The value of rare research

 

The April issue of Journal of Physiotherapy features examples of the kind of research that you don’t see very frequently, all the more precious because of its rarity. 

Physiotherapist supervision increases the benefits of exercise in chronic Guillain-Barré syndrome

Guillain-Barré syndrome is a rare (around 1 in 100,000) polyneuropathy causing limb weakness, areflexia, autonomic dysfunction and respiratory paralysis.

Severe residual disability occurs in about 10 to 20 per cent of patients.

An ambitious trial in India sought to generate evidence to help this small subset of a rare clinical population.

The authors, led by physiotherapist Nehal Shah, randomly allocated people with chronic Guillain-Barré syndrome to either a 12-week supervised, individualised exercise program or an unsupervised home exercise program.

The study is even more precious because it achieved 100 per cent follow-up for one year.

At six months, the supervised program reduced fatigue and improved strength and quality of life more than the home program.

At one year, the estimated effects had a similar magnitude but most of the confidence intervals showed greater uncertainty.

Simple exercise tests predict complications after lung surgery

Although Journal of Physiotherapy is keen to publish clinically important prognostic evidence, well-designed inception cohort studies are not submitted very often.

Just such a study was submitted by physiotherapist Fairuz Boujibar and colleagues from France.

They enrolled 118 patients with non-small cell lung cancer who were scheduled to undergo pulmonary resection; this surgery leads to significant morbidity, especially in patients with impaired cardiorespiratory function.

Mark Elkins is the scientific editor of Journal of Physiotherapy.

Two quick and simple exercise tests—the six-minute stepper test and the sit-to-stand test—were administered preoperatively to examine how well they predicted postoperative complications.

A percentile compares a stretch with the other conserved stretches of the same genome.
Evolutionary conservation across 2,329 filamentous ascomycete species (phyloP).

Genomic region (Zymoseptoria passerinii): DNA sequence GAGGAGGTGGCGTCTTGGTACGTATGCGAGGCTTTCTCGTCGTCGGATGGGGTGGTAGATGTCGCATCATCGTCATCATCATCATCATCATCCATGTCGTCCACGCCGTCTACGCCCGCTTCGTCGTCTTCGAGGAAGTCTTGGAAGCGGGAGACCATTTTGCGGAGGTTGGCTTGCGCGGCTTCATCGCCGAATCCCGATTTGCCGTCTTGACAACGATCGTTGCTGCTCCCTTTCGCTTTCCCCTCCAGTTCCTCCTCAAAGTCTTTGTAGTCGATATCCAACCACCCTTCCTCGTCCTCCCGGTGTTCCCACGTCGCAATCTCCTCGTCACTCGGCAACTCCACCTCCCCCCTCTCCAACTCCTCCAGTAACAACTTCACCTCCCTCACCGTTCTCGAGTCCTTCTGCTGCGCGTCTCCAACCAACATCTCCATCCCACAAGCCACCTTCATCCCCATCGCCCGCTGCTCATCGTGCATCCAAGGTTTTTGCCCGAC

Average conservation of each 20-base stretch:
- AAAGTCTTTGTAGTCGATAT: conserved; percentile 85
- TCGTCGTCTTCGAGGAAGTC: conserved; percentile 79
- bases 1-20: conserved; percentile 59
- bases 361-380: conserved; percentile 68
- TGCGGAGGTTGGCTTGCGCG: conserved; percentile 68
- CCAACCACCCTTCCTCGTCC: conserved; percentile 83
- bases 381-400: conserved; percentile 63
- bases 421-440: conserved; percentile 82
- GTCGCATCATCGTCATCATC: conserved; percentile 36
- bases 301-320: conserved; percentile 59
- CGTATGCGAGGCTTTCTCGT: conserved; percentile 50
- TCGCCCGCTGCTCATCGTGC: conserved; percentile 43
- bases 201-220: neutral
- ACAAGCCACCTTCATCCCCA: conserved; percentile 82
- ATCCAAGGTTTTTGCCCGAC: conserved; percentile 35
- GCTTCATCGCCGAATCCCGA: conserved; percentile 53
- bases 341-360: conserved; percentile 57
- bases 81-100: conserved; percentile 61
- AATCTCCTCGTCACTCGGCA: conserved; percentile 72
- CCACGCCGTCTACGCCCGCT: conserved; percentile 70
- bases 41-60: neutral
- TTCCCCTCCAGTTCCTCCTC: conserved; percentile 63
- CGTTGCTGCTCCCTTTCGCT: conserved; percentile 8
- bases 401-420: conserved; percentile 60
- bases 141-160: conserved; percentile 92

Both tests were predictive of morbidity and mortality in the 90 days following surgery, with similarly strong prognostic ability.

Fewer than 20 stands during the one-minute sit-to-stand test or fewer than 140 steps during the six-minute stepper test predicted postoperative pulmonary complications well.

The authors prefered the sit-to-stand test because it uses more readily available equipment (a standard chair) and requires less time (one minute versus six minutes).

What else is in the April issue?

Ankle injuries are very common in soccer.

People who have had an ankle injury often develop recurrent injury and in the long term are more likely to have osteoarthritis, joint instability and low physical activity.

A recent systematic review by a group of researchers in Saudi Arabia and Australia examined whether balance exercises prevent ankle injury in soccer.

By pooling the data on nearly 5000 soccer players in these trials, the review demonstrated a 36 per cent reduction in ankle injuries with injury prevention programs that incorporate balance training exercises.

Telephone consultations have increased during the COVID-19 pandemic.

Key skills are needed for physiotherapy telephone consultations to cope with the lack of visual cues and hands-on contact.

Physiotherapists should be aware of the competencies required to deliver quality care via telephone.

An international Delphi study established capabilities in the areas of compliance, patient privacy/confidentiality, patient safety, telehealth delivery, assessment/diagnosis and care planning/management.

The capabilities should be used in clinical practice, physiotherapy curricula and professional development initiatives in telehealth delivery.

Other research in the issue covers a wide range of clinical topics, including the assessment of joint hypermobility, assisting patients with Long COVID and physiotherapy management of stroke, lymphoedema and cardiac surgery.

Click here to read the research.

>> Clinical Associate Professor Mark Elkins, APAM, is the scientific editor of Journal of Physiotherapy. Follow him on Twitter @JOP_Editor and follow Journal of Physiotherapy @JPhysiother.

 

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